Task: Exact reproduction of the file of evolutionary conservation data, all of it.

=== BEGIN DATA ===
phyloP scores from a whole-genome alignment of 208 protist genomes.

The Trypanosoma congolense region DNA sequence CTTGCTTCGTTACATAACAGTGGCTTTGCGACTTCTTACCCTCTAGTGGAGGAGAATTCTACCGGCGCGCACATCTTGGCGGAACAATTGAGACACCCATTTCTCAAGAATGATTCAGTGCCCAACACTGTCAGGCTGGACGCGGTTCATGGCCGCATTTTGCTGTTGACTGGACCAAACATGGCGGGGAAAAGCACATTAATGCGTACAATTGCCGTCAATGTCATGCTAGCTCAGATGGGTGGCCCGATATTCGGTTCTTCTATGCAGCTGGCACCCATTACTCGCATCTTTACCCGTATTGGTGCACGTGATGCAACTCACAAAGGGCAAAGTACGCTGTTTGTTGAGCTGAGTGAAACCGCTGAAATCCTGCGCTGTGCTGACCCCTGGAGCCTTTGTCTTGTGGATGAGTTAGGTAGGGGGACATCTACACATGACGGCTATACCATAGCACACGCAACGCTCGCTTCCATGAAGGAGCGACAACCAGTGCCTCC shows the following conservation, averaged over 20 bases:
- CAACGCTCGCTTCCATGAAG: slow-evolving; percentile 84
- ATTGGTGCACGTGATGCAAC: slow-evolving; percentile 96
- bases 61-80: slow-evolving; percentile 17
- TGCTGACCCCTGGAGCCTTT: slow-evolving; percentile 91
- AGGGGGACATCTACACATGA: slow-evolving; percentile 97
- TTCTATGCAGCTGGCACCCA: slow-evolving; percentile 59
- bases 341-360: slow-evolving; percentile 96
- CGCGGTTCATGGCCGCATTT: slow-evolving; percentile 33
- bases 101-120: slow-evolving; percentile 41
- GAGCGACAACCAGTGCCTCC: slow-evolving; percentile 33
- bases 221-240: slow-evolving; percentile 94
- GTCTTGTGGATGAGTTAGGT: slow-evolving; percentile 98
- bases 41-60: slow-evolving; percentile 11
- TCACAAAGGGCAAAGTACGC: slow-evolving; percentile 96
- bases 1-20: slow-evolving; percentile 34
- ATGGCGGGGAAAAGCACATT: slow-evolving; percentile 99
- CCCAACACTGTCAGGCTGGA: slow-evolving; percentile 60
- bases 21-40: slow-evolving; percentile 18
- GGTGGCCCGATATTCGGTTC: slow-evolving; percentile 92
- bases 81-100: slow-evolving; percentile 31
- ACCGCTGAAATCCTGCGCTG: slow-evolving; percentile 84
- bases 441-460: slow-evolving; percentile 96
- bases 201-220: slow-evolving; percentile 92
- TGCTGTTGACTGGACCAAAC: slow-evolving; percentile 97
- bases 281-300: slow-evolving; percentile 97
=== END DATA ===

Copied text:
phyloP scores from a whole-genome alignment of 208 protist genomes.

The Trypanosoma congolense region DNA sequence CTTGCTTCGTTACATAACAGTGGCTTTGCGACTTCTTACCCTCTAGTGGAGGAGAATTCTACCGGCGCGCACATCTTGGCGGAACAATTGAGACACCCATTTCTCAAGAATGATTCAGTGCCCAACACTGTCAGGCTGGACGCGGTTCATGGCCGCATTTTGCTGTTGACTGGACCAAACATGGCGGGGAAAAGCACATTAATGCGTACAATTGCCGTCAATGTCATGCTAGCTCAGATGGGTGGCCCGATATTCGGTTCTTCTATGCAGCTGGCACCCATTACTCGCATCTTTACCCGTATTGGTGCACGTGATGCAACTCACAAAGGGCAAAGTACGCTGTTTGTTGAGCTGAGTGAAACCGCTGAAATCCTGCGCTGTGCTGACCCCTGGAGCCTTTGTCTTGTGGATGAGTTAGGTAGGGGGACATCTACACATGACGGCTATACCATAGCACACGCAACGCTCGCTTCCATGAAGGAGCGACAACCAGTGCCTCC shows the following conservation, averaged over 20 bases:
- CAACGCTCGCTTCCATGAAG: slow-evolving; percentile 84
- ATTGGTGCACGTGATGCAAC: slow-evolving; percentile 96
- bases 61-80: slow-evolving; percentile 17
- TGCTGACCCCTGGAGCCTTT: slow-evolving; percentile 91
- AGGGGGACATCTACACATGA: slow-evolving; percentile 97
- TTCTATGCAGCTGGCACCCA: slow-evolving; percentile 59
- bases 341-360: slow-evolving; percentile 96
- CGCGGTTCATGGCCGCATTT: slow-evolving; percentile 33
- bases 101-120: slow-evolving; percentile 41
- GAGCGACAACCAGTGCCTCC: slow-evolving; percentile 33
- bases 221-240: slow-evolving; percentile 94
- GTCTTGTGGATGAGTTAGGT: slow-evolving; percentile 98
- bases 41-60: slow-evolving; percentile 11
- TCACAAAGGGCAAAGTACGC: slow-evolving; percentile 96
- bases 1-20: slow-evolving; percentile 34
- ATGGCGGGGAAAAGCACATT: slow-evolving; percentile 99
- CCCAACACTGTCAGGCTGGA: slow-evolving; percentile 60
- bases 21-40: slow-evolving; percentile 18
- GGTGGCCCGATATTCGGTTC: slow-evolving; percentile 92
- bases 81-100: slow-evolving; percentile 31
- ACCGCTGAAATCCTGCGCTG: slow-evolving; percentile 84
- bases 441-460: slow-evolving; percentile 96
- bases 201-220: slow-evolving; percentile 92
- TGCTGTTGACTGGACCAAAC: slow-evolving; percentile 97
- bases 281-300: slow-evolving; percentile 97